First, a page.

Happy Thanksgiving and hoping it is bacteria free!

Holiday Dinner Guest and Diet Restrictions


Having guests? Have a plan for their dietary restrictions.

If you are hosting Thanksgiving this week, have you dared to ask your guests if they have any diet restrictions? A friend was telling me about her family gathering that included vegetarians, a family member with a wheat allergy, and another with a dairy allergy. Oh, and a couple of family members were diabetic.

What to do with so many dinner guests and their diet restrictions?

  1. Ask! When you invite people over, especially if they aren’t family, or are new family members, ask if they have diet restrictions that you should know about. Even with you usual family, double-check – you don’t want to forget that your niece has the nut allergy and cook the chestnuts in the stuffing inside the turkey. Then she may not eat the stuffing or the turkey due to cross-contamination.
  2. Bring a dish to share. Not sure how to make a gluten-free pie crust? When your guests say, “what can I bring?” invite your guest that is now eating gluten-free to his or her own pie, so they can have some dessert too and so everyone can see how tasty it is. And now, one less thing for you to worry about.
  3. Integrate the “special” food into the meal. Rather than making the mashed potatoes with milk, try it with olive oil (instead of butter) and soymilk (instead of milk or cream). This will fulfill the needs of both the vegetarian and the dairy allergy. And, don’t make two separate batches, just the one for everyone will do. We don’t need to make our guest feel like they have “special needs.”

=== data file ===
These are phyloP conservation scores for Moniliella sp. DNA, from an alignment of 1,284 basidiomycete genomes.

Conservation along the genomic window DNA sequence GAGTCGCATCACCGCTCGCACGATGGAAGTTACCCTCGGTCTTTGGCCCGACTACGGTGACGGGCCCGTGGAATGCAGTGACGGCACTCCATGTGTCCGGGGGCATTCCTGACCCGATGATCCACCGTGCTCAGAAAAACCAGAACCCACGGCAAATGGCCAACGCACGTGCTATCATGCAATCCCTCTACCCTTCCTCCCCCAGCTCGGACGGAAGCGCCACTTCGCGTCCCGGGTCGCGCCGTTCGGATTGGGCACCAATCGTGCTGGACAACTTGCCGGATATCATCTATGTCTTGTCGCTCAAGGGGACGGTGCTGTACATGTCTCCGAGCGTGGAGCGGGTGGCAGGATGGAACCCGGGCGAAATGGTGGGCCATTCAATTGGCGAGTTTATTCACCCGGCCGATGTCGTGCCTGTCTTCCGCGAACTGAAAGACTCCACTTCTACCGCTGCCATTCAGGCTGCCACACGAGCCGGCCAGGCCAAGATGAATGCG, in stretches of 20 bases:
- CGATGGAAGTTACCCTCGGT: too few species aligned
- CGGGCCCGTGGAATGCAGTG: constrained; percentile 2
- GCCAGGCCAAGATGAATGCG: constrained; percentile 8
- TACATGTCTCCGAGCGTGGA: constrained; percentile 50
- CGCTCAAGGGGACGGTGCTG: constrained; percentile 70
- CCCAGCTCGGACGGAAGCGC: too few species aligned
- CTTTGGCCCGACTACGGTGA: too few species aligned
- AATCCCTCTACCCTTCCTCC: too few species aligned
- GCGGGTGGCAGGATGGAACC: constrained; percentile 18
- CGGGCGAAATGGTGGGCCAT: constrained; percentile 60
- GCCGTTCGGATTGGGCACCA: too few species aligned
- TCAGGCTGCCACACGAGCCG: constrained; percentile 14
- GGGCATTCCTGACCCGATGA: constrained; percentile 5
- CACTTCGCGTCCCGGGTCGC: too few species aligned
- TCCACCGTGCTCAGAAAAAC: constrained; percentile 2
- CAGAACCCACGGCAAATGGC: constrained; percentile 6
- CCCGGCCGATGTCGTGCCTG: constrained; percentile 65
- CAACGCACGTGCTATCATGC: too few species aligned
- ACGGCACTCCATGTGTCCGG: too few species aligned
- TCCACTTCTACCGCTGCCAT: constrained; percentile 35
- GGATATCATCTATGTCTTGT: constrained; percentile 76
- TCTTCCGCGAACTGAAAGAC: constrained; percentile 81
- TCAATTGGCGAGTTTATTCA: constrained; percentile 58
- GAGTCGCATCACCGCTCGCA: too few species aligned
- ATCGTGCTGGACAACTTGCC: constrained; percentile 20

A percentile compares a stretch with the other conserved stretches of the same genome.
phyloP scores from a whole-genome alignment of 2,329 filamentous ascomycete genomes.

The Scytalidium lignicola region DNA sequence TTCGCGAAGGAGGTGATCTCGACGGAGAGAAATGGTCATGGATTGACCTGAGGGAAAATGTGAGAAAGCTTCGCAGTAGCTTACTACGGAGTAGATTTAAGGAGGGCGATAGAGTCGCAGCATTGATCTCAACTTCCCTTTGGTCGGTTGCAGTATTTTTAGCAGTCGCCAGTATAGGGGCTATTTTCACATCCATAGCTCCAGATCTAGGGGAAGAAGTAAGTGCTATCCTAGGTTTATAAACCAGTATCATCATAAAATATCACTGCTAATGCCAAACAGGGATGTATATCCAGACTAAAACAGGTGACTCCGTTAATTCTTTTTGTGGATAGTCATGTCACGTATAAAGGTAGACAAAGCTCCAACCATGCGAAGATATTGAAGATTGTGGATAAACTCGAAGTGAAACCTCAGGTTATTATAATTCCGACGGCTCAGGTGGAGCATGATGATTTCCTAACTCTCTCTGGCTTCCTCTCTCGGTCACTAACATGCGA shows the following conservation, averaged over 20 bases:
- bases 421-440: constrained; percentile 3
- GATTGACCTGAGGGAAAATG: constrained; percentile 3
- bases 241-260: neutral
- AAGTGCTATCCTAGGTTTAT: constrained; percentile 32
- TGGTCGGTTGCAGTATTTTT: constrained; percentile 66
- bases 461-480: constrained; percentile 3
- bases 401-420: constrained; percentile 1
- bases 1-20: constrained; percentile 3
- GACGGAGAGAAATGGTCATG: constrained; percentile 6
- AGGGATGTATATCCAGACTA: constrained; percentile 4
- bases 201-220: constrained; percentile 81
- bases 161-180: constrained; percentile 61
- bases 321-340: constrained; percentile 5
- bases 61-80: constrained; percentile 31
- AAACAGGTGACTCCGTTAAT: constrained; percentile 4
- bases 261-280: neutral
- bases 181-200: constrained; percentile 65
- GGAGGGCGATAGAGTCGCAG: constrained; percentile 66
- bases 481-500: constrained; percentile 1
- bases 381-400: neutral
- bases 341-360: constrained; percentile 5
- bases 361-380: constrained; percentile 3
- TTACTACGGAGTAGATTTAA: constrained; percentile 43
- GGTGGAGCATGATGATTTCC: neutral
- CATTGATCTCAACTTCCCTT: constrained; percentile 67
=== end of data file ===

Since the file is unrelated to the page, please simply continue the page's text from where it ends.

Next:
4. Include veggies! Whether someone needs low-fat, wheat-free, dairy-free, diabetic-friendly, or all of these, fresh or steamed seasoned veggies will fit the needs for everyone (green beans are always safe!) and it will help balance out the carbohydrates of the mashed potatoes, sweet potatoes, and stuffing.
  5. Offer alcohol and soda-alternatives! Stay in the Thanksgiving mood with cranberry juice, a squeeze of lime and seltzer and even the kids will think they are toasting with the adults. Also, plain water will do just fine too.

While we want to accommodate all of our guests, we don’t want them to feel left out either. Make everyone fit in as best as you can and try not to have the separate dishes for someone unless it is essential. Just keep in mind that some people do have very specific diet restrictions, and they aren’t all in their head (usually).

If you are hosting Thanksgiving this week – good luck to you. And enjoy the time you have with your friends and family however many you have coming over. And, please, leave the cleaning to someone else!

Do you hear what you want to hear?


Are you always being honest with yourself?